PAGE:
The ‘White’ stuff
Former Manager Whitey Herzog One Step Away from Cooperstown
By SAMANTHA CARR
November 17, 2009
COOPERSTOWN, N.Y. – Whitey Herzog once said, “Baseball has been good to me since I quit trying to play it.”
Although Herzog’s big league playing career may not have turned out the way he wanted, he made his mark on the game as a manager.
Herzog managed for 18 seasons in the big leagues, 11 of them with the St. Louis Cardinals after stops in Texas, California and Kansas City. He won six division titles, three pennants, a World Series, the 1985 National League Manager of the Year Award and finished with a .532 winning percentage as a skipper.
|Whitey Herzog is one of twenty finalists for election to the Hall of Fame Class of 2010 by the Veterans Committee. (National Baseball Hall of Fame Library)|
Herzog is one of 10 finalists on this year’s Veterans Committee managers/umpires ballot at the National Baseball Hall of Fame and Museum. The Veterans Committee will vote on Dec. 6 at baseball’s Winter Meetings in Indianapolis, and the results of the vote will be announced Dec. 7. The results of the Veterans Committee election for executives will also be announced on Dec. 7.
The 10 candidates on the managers/umpires ballot are: Charlie Grimm, Doug Harvey, Davey Johnson, Tom Kelly, Billy Martin, Gene Mauch, Danny Murtaugh, Hank O’Day, Steve O’Neill and Herzog. Any candidate who receives at least 75 percent of all ballots cast will be enshrined in the Hall of Fame as part of the Class of 2010.
Herzog has held almost every position in baseball, serving as a player, scout, general manager, coach, farm system director and manager. In eight seasons primarily as an outfielder, he hit .257 with 25 home runs, 172 RBI and a .979 fielding percentage with the Senators, Athletics, Orioles and Tigers from 1956 to 1963.
But it was in management where Herzog found his true calling. He began his managerial career in 1973 with the Texas Rangers, serving as the first of three managers the team would have that season. The following year he served on an interim basis with the California Angles before being replaced by Hall of Fame Manager Dick Williams.
Herzog the landed a permanent job with the Kansas City Royals midway through the 1975 season, leading KC to a 41-25 mark in his 66 games that year. A year later, Herzog skippered the Royals to 90 wins and their first American League West title.
He brought his determination and positive attitude to a young team that had talent but lacked experience in winning.
“The mood of a team starts with the manager,” Herzog said. “Once I lose the will to win and my enthusiasm, the coaches lose it and then the players will lose it, too.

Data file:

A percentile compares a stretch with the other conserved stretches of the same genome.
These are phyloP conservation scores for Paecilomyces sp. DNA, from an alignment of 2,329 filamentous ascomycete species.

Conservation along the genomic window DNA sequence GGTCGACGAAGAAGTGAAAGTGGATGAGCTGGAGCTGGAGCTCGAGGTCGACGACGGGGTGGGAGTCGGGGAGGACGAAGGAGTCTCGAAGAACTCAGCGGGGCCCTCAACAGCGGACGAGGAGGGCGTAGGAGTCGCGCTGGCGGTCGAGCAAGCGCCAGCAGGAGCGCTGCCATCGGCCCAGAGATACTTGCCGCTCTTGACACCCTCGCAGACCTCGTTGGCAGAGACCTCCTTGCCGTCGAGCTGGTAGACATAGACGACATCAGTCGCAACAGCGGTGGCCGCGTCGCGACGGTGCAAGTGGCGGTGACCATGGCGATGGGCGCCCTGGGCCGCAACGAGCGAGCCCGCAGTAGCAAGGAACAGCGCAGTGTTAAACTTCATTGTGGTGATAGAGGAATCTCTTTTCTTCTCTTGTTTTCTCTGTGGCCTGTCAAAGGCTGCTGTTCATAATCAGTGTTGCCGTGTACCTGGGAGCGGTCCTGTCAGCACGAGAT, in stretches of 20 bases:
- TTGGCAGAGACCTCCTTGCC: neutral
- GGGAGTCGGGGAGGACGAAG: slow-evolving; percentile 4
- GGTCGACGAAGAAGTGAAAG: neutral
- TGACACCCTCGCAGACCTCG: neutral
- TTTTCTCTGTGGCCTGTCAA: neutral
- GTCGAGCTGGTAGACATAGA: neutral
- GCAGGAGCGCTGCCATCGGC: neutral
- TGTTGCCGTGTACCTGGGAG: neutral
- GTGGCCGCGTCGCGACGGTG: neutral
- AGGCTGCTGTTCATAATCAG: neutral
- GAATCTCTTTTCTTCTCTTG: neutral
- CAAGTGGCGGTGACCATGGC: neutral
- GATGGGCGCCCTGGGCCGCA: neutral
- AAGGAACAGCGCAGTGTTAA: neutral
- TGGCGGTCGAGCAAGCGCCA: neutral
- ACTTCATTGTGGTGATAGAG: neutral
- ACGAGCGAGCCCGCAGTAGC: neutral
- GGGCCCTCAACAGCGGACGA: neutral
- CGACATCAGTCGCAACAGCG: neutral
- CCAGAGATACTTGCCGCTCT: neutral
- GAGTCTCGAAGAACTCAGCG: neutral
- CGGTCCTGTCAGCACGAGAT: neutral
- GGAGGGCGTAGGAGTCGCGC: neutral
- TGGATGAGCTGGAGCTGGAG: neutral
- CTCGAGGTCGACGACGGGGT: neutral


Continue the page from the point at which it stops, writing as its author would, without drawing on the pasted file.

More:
Over the next 15 seasons – from 1976-90 – Herzog led his team to first or second place finishes nine times. The Royals won three straight American League West titles (1976-79) under Herzog, whose style of play was dubbed “Whitey Ball.” He believed successful teams featured speed, defense and a strong bullpen.
“We need three kinds of pitching: left-handed, right-handed, and relief,” said Herzog.
This style allowed Herzog to win games in Kauffman Stadium and Busch Stadium, both of which had deep fences and artificial turf at the time.
“I don’t think you can find a player that dislikes (Herzog),” said Gene Tenace, who played for Herzog with the Cardinals in 1981 and 1982. “He’s blessed with a special gift to deal with players.”
After serving as Cardinals’ manager for part of the year and general manager for the other part in 1980, Herzog held both positions from 1981-1982, acquiring and managing many of the players that would bring the Cardinals three World Series appearances in the decade and a win in 1982.
“Obviously, with Whitey over here, the thinking of the whole organization changed to go along with his philosophy,” said Cardinals second baseman Tommy Herr. “He began to systematically surround himself with coaches and players who took a more aggressive, more serious approach to the daily business of winning games.
“I think what he did was to get everybody focused on more team-oriented goals instead of individual goals.”
Herzog left managing during the 1990 season with a career 1,281-1,125 record – a win total still ranks No. 32 among all managers. He managed Hall of Famers George Brett, Nolan Ryan, Frank Robinson, Bruce Sutter and Ozzie Smith during his managerial career.
His accomplishments have not only been recognized by players, but he earned the respect of fellow managers like Gene Mauch.
“He’s better at assembling the parts of a winning team than anyone in baseball,” said Mauch.
Samantha Carr is the media relations coordinator for the National Baseball Hall of Fame and Museum